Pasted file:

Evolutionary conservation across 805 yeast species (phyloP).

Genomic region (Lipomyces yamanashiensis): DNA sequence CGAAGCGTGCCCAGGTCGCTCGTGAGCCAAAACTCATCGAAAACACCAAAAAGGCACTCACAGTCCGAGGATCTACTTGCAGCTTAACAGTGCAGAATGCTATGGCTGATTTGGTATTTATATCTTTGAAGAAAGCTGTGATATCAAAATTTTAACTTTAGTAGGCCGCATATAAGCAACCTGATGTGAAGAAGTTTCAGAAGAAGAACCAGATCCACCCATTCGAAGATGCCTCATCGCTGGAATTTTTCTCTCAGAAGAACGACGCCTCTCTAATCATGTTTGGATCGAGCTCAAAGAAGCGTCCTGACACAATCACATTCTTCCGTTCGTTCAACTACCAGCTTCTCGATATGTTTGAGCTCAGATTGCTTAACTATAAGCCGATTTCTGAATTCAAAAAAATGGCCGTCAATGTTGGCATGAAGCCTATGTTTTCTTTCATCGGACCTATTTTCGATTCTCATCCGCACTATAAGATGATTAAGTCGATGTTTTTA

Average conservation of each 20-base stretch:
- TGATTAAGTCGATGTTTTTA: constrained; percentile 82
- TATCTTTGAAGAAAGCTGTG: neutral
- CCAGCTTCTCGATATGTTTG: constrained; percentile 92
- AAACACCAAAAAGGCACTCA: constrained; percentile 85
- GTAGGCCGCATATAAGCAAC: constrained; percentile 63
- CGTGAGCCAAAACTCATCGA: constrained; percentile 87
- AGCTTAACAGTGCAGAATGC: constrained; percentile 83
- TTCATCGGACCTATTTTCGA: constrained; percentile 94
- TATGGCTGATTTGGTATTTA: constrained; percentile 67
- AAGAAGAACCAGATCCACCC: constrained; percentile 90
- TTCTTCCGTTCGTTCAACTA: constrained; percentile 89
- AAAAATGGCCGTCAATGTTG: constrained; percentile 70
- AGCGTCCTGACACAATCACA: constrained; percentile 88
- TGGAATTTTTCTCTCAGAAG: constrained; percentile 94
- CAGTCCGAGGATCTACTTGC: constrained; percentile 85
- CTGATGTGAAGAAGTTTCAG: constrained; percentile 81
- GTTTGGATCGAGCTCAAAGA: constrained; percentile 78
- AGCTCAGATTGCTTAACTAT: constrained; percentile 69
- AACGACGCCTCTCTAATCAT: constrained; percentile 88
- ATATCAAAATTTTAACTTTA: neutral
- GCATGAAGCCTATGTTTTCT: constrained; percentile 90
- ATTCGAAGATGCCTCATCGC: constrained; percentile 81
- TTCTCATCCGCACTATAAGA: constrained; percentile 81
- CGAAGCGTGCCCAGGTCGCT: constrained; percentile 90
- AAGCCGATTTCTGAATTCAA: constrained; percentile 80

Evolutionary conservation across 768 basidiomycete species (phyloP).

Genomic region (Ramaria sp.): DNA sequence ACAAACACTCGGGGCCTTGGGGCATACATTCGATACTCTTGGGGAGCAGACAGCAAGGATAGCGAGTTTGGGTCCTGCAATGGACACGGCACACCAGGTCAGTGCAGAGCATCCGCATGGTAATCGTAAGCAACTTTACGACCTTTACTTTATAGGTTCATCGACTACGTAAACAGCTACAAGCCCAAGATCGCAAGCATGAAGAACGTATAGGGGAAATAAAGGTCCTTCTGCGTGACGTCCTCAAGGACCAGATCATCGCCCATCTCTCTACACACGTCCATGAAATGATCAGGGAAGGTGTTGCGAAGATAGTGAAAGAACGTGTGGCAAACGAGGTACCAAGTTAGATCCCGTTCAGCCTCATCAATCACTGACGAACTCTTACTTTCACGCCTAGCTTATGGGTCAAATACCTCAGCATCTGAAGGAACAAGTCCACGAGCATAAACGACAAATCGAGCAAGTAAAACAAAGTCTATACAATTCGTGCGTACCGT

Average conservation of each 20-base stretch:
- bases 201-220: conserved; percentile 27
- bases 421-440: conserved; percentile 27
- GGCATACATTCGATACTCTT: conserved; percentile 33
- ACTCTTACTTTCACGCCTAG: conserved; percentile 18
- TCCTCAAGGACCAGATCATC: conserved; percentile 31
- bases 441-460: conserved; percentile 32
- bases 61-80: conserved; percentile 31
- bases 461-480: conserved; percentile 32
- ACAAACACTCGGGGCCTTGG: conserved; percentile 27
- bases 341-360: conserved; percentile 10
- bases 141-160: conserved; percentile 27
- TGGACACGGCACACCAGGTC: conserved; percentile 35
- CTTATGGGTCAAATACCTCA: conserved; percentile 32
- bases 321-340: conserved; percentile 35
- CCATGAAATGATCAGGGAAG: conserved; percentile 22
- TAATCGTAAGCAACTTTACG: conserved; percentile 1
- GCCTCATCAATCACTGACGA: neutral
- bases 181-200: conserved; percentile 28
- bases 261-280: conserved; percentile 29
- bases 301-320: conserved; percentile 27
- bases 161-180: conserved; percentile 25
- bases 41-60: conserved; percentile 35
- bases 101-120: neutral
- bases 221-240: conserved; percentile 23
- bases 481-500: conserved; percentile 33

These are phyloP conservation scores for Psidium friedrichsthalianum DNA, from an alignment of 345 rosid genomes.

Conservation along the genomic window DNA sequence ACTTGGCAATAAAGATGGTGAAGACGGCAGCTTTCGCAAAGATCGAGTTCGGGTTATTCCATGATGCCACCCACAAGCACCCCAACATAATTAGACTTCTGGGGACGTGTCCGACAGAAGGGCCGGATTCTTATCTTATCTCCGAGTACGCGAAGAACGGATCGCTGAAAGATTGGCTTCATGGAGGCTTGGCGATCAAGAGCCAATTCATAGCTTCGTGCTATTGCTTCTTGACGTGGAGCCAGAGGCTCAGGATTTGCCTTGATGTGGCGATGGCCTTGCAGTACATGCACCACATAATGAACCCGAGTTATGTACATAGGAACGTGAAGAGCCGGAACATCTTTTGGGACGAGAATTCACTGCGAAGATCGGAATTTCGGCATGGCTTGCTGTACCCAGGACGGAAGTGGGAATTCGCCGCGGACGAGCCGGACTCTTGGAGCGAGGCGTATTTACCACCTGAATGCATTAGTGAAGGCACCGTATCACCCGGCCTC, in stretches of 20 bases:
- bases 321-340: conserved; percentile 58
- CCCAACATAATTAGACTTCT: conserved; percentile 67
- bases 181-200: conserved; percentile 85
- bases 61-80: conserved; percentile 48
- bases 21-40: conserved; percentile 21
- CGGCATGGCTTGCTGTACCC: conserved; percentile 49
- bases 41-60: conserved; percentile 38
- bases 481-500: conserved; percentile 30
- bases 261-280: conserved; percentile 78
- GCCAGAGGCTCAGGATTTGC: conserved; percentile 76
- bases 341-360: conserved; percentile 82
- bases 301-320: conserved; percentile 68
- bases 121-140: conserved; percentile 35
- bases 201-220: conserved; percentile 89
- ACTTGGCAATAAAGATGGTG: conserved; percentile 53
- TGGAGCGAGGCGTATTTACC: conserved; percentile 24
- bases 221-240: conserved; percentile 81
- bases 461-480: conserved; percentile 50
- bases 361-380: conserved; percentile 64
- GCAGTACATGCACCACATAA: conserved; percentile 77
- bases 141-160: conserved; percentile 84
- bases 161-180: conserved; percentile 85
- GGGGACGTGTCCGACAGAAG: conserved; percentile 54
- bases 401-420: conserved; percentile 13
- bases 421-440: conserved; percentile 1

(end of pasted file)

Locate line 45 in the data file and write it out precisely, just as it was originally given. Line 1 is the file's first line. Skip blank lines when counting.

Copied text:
- bases 321-340: conserved; percentile 35